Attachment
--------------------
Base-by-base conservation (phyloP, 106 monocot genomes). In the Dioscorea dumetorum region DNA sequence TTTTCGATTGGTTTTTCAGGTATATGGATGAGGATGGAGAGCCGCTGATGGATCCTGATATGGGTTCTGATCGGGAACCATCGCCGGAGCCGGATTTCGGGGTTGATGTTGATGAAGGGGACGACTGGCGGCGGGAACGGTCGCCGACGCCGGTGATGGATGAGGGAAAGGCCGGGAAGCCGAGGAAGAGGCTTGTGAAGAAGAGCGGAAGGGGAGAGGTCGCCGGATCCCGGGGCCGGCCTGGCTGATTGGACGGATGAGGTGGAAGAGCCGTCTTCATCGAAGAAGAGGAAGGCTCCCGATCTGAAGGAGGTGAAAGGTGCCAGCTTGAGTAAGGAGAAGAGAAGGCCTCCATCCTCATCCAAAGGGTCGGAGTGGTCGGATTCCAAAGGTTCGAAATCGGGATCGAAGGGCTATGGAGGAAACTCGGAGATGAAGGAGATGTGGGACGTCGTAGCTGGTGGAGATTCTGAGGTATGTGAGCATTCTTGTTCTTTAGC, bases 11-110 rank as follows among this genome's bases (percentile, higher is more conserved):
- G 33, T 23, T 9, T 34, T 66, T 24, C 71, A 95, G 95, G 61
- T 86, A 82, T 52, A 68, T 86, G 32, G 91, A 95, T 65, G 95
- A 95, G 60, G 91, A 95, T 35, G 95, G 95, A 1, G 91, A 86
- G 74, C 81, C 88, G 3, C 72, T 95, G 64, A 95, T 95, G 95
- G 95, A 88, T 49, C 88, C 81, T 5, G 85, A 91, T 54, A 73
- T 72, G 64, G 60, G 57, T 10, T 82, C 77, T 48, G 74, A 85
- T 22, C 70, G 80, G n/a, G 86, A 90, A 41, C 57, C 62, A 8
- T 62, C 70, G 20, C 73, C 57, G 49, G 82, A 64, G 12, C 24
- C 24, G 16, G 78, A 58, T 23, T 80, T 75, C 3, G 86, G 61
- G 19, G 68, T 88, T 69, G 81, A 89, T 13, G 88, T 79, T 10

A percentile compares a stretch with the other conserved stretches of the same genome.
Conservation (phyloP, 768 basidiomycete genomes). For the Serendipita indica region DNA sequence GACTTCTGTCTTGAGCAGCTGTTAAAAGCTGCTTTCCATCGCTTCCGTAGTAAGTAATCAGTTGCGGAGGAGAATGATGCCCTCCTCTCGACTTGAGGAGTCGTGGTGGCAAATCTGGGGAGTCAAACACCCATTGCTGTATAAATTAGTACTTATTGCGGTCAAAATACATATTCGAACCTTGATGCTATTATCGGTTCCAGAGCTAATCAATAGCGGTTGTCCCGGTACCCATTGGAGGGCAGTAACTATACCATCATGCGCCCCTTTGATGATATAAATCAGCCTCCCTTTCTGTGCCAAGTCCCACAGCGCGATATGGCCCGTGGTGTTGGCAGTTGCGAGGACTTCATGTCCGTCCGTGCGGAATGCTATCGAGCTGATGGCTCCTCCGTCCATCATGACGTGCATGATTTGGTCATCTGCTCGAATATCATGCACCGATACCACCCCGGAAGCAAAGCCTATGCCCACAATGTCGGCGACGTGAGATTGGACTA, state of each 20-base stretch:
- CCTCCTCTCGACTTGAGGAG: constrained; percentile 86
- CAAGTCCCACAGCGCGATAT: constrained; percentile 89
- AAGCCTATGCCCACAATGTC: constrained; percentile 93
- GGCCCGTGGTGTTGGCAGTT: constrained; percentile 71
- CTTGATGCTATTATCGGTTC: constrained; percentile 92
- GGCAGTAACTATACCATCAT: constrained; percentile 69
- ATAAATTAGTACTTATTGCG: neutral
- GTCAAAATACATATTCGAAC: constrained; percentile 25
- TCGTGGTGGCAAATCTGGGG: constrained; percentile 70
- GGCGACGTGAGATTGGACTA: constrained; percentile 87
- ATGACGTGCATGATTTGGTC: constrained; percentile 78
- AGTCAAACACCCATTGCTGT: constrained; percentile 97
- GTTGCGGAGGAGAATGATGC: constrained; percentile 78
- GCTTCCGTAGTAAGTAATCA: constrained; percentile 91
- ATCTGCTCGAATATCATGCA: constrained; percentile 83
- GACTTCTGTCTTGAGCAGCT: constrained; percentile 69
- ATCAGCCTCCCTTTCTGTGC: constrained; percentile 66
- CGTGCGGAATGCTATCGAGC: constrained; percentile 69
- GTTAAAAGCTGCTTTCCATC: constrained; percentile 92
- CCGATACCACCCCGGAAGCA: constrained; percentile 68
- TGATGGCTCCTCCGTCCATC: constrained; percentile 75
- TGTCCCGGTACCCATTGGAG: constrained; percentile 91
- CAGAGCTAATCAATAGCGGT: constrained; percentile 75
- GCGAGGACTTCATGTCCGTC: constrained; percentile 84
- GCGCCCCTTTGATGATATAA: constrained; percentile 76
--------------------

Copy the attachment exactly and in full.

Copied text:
Base-by-base conservation (phyloP, 106 monocot genomes). In the Dioscorea dumetorum region DNA sequence TTTTCGATTGGTTTTTCAGGTATATGGATGAGGATGGAGAGCCGCTGATGGATCCTGATATGGGTTCTGATCGGGAACCATCGCCGGAGCCGGATTTCGGGGTTGATGTTGATGAAGGGGACGACTGGCGGCGGGAACGGTCGCCGACGCCGGTGATGGATGAGGGAAAGGCCGGGAAGCCGAGGAAGAGGCTTGTGAAGAAGAGCGGAAGGGGAGAGGTCGCCGGATCCCGGGGCCGGCCTGGCTGATTGGACGGATGAGGTGGAAGAGCCGTCTTCATCGAAGAAGAGGAAGGCTCCCGATCTGAAGGAGGTGAAAGGTGCCAGCTTGAGTAAGGAGAAGAGAAGGCCTCCATCCTCATCCAAAGGGTCGGAGTGGTCGGATTCCAAAGGTTCGAAATCGGGATCGAAGGGCTATGGAGGAAACTCGGAGATGAAGGAGATGTGGGACGTCGTAGCTGGTGGAGATTCTGAGGTATGTGAGCATTCTTGTTCTTTAGC, bases 11-110 rank as follows among this genome's bases (percentile, higher is more conserved):
- G 33, T 23, T 9, T 34, T 66, T 24, C 71, A 95, G 95, G 61
- T 86, A 82, T 52, A 68, T 86, G 32, G 91, A 95, T 65, G 95
- A 95, G 60, G 91, A 95, T 35, G 95, G 95, A 1, G 91, A 86
- G 74, C 81, C 88, G 3, C 72, T 95, G 64, A 95, T 95, G 95
- G 95, A 88, T 49, C 88, C 81, T 5, G 85, A 91, T 54, A 73
- T 72, G 64, G 60, G 57, T 10, T 82, C 77, T 48, G 74, A 85
- T 22, C 70, G 80, G n/a, G 86, A 90, A 41, C 57, C 62, A 8
- T 62, C 70, G 20, C 73, C 57, G 49, G 82, A 64, G 12, C 24
- C 24, G 16, G 78, A 58, T 23, T 80, T 75, C 3, G 86, G 61
- G 19, G 68, T 88, T 69, G 81, A 89, T 13, G 88, T 79, T 10

A percentile compares a stretch with the other conserved stretches of the same genome.
Conservation (phyloP, 768 basidiomycete genomes). For the Serendipita indica region DNA sequence GACTTCTGTCTTGAGCAGCTGTTAAAAGCTGCTTTCCATCGCTTCCGTAGTAAGTAATCAGTTGCGGAGGAGAATGATGCCCTCCTCTCGACTTGAGGAGTCGTGGTGGCAAATCTGGGGAGTCAAACACCCATTGCTGTATAAATTAGTACTTATTGCGGTCAAAATACATATTCGAACCTTGATGCTATTATCGGTTCCAGAGCTAATCAATAGCGGTTGTCCCGGTACCCATTGGAGGGCAGTAACTATACCATCATGCGCCCCTTTGATGATATAAATCAGCCTCCCTTTCTGTGCCAAGTCCCACAGCGCGATATGGCCCGTGGTGTTGGCAGTTGCGAGGACTTCATGTCCGTCCGTGCGGAATGCTATCGAGCTGATGGCTCCTCCGTCCATCATGACGTGCATGATTTGGTCATCTGCTCGAATATCATGCACCGATACCACCCCGGAAGCAAAGCCTATGCCCACAATGTCGGCGACGTGAGATTGGACTA, state of each 20-base stretch:
- CCTCCTCTCGACTTGAGGAG: constrained; percentile 86
- CAAGTCCCACAGCGCGATAT: constrained; percentile 89
- AAGCCTATGCCCACAATGTC: constrained; percentile 93
- GGCCCGTGGTGTTGGCAGTT: constrained; percentile 71
- CTTGATGCTATTATCGGTTC: constrained; percentile 92
- GGCAGTAACTATACCATCAT: constrained; percentile 69
- ATAAATTAGTACTTATTGCG: neutral
- GTCAAAATACATATTCGAAC: constrained; percentile 25
- TCGTGGTGGCAAATCTGGGG: constrained; percentile 70
- GGCGACGTGAGATTGGACTA: constrained; percentile 87
- ATGACGTGCATGATTTGGTC: constrained; percentile 78
- AGTCAAACACCCATTGCTGT: constrained; percentile 97
- GTTGCGGAGGAGAATGATGC: constrained; percentile 78
- GCTTCCGTAGTAAGTAATCA: constrained; percentile 91
- ATCTGCTCGAATATCATGCA: constrained; percentile 83
- GACTTCTGTCTTGAGCAGCT: constrained; percentile 69
- ATCAGCCTCCCTTTCTGTGC: constrained; percentile 66
- CGTGCGGAATGCTATCGAGC: constrained; percentile 69
- GTTAAAAGCTGCTTTCCATC: constrained; percentile 92
- CCGATACCACCCCGGAAGCA: constrained; percentile 68
- TGATGGCTCCTCCGTCCATC: constrained; percentile 75
- TGTCCCGGTACCCATTGGAG: constrained; percentile 91
- CAGAGCTAATCAATAGCGGT: constrained; percentile 75
- GCGAGGACTTCATGTCCGTC: constrained; percentile 84
- GCGCCCCTTTGATGATATAA: constrained; percentile 76